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Ecuador

Seal swimming underwater
Located on San Cristóbal Island, USFQ's Galápagos campus offers international students the opportunity to study in one of the most pristine natural laboratories in the world.

Universidad San Francisco de Quito

About the University

Founded in 1988, Universidad San Francisco de Quito (USFQ) is the first private liberal arts university in Ecuador and the Andes region, with high-quality programs in the biological and social sciences and humanities that complement areas of academic importance to Cornell. 

USFQ believes in freedom as a fundamental human characteristic and training students to become well-rounded world citizens, leaders, and entrepreneurs. 

The main campus is in Quito—Ecuador's Andean highlands region—with a satellite campus in the Galápagos Islands and a research station in Tiputini Biodiversity Station in the Amazonian lowland on the border of Yasuní National Park, a biodiversity hotspot and one of the planet's last wilderness areas. Students and researchers benefit from access to three distinct geographic regions and ecological systems.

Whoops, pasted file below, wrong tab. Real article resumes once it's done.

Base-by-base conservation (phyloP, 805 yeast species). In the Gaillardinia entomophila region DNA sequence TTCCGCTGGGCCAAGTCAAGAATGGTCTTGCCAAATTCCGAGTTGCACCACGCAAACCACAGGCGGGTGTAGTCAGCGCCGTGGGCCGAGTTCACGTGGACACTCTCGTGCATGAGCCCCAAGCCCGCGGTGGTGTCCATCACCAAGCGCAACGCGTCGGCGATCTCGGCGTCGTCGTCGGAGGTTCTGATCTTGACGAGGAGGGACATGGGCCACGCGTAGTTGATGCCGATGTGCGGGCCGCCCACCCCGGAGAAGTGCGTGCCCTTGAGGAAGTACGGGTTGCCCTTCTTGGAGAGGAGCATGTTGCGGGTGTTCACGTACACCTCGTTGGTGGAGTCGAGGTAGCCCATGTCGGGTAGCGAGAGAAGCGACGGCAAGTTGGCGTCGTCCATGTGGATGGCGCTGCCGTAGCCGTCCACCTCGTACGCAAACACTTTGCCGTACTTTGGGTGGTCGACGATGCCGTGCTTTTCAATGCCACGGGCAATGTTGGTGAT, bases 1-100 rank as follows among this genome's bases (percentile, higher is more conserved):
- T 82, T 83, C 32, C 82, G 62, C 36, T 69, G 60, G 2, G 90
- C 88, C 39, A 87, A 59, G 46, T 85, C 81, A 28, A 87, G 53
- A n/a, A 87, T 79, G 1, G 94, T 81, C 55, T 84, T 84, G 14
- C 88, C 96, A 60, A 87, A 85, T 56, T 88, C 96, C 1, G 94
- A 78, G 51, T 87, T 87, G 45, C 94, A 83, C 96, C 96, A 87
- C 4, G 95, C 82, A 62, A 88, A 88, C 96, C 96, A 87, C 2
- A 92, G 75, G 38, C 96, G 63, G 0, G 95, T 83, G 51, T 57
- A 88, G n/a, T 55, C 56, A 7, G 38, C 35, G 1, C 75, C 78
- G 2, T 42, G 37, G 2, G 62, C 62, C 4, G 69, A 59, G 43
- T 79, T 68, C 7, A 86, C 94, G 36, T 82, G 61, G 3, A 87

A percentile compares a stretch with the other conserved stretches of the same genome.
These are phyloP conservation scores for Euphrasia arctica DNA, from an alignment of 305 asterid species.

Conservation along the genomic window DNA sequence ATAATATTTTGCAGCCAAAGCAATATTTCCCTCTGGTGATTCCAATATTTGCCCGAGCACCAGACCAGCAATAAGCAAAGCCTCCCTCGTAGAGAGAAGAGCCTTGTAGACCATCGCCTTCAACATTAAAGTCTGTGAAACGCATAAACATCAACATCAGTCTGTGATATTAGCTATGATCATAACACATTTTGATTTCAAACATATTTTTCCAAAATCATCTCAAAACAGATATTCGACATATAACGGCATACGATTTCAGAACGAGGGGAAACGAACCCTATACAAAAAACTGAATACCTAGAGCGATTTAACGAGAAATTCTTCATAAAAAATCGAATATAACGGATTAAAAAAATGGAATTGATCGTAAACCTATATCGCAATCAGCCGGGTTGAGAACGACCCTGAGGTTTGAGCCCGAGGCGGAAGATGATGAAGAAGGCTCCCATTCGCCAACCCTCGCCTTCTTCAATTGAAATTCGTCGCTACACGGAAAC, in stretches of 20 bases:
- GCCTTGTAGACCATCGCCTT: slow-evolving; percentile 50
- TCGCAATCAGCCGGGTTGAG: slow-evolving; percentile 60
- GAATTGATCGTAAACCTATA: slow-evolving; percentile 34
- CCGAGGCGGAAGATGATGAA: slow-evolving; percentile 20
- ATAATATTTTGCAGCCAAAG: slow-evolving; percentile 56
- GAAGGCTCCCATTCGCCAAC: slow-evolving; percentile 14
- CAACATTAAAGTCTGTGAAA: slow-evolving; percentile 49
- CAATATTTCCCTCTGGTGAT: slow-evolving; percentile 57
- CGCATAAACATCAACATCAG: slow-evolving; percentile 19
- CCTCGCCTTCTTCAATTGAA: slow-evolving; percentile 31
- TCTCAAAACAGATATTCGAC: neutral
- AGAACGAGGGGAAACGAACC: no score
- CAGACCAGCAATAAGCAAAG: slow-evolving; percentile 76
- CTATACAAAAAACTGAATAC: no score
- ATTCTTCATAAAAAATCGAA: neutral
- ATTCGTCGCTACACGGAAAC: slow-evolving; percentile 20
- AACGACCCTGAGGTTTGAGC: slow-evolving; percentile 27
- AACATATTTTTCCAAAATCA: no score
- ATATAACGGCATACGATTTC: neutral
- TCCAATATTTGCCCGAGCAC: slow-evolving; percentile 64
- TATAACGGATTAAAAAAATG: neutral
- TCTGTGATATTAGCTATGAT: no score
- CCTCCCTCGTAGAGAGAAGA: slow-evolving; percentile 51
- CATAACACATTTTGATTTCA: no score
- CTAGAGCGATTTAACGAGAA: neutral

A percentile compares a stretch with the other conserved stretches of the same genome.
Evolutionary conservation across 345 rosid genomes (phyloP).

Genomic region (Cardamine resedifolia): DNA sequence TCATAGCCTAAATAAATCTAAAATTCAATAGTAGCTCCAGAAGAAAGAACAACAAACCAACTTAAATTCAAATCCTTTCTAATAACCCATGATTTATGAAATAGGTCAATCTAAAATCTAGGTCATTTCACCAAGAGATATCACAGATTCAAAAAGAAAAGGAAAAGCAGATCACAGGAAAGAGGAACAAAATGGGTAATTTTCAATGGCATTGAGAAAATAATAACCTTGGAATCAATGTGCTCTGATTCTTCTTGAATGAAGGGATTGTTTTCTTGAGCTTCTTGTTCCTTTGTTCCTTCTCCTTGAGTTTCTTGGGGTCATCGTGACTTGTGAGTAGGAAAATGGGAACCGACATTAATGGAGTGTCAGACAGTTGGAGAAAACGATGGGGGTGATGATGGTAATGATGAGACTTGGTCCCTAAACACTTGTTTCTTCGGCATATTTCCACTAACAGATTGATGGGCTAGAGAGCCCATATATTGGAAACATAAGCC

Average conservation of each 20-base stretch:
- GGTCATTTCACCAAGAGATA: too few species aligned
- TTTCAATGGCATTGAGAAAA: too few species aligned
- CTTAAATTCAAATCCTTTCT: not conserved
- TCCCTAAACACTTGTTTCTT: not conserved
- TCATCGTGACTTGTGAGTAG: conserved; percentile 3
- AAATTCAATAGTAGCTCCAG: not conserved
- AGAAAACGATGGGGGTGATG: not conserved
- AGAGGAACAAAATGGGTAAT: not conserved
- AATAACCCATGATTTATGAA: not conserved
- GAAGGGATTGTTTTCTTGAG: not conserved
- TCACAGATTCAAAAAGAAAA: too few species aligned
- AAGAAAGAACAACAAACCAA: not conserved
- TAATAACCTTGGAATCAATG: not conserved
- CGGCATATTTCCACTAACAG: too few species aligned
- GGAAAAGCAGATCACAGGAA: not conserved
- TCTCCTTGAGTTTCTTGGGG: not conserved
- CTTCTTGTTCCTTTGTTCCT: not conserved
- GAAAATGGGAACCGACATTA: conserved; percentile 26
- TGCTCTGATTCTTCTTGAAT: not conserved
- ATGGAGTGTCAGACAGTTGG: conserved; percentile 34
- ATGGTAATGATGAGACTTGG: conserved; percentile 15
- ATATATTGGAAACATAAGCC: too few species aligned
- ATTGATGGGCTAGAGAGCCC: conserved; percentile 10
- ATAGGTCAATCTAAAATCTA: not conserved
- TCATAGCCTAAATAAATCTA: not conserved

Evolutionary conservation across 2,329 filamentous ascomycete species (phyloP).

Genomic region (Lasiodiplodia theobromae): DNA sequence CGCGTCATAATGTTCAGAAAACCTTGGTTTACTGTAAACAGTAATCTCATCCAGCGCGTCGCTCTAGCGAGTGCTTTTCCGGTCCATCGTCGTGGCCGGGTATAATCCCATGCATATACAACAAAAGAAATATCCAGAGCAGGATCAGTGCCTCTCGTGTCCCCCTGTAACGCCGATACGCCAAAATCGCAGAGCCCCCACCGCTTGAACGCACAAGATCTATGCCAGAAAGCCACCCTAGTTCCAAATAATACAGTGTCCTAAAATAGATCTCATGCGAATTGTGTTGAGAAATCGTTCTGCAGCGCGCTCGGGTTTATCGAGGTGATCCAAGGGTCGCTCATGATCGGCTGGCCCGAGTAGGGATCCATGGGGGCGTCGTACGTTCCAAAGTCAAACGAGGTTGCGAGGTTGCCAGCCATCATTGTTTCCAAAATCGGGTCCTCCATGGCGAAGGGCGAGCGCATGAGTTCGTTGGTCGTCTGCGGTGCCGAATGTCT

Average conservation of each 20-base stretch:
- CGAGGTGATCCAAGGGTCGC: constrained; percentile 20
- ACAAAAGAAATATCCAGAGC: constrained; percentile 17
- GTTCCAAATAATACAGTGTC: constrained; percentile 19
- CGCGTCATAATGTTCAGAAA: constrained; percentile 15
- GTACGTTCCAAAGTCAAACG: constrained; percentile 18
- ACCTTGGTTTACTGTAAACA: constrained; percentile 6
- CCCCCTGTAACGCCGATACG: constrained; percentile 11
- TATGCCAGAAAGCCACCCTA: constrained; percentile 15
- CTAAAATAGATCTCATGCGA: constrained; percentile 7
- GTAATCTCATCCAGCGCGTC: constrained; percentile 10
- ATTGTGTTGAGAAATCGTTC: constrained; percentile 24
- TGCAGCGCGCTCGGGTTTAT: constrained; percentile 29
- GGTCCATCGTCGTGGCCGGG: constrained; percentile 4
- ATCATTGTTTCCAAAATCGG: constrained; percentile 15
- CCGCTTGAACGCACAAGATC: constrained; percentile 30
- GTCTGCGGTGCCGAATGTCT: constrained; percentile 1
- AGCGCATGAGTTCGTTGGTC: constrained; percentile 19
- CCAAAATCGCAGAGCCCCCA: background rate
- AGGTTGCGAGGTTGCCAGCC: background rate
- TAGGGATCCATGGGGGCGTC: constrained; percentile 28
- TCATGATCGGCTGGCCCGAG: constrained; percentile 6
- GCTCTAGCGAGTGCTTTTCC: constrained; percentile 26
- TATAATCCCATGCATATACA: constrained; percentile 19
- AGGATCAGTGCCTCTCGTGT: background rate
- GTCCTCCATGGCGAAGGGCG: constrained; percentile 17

For students and scholars interested in the social sciences and humanities, these regions reflect the dynamic cultural richness of a small country that integrates Hispanic, Indigenous, and Afro-descendent populations, providing a unique perspective on the challenges these communities face in an era of accelerated social, economic, and ecological change.   

About USFQ


About the Student Experience

In partnership with the Einhorn Center for Community Engagement, the Hub in Ecuador offers expanded community-engaged learning opportunities for students that build on engaged teaching and research initiatives with Cornell faculty and community partners.

USFQ has agreements with over 100 international universities for collaboration on research, conservation, and development. The university currently has more than 9,000 students, including 1,000 international students. Learn about international students at USFQ.

Campus buildings with a sculpted dragon coming over one of the roofs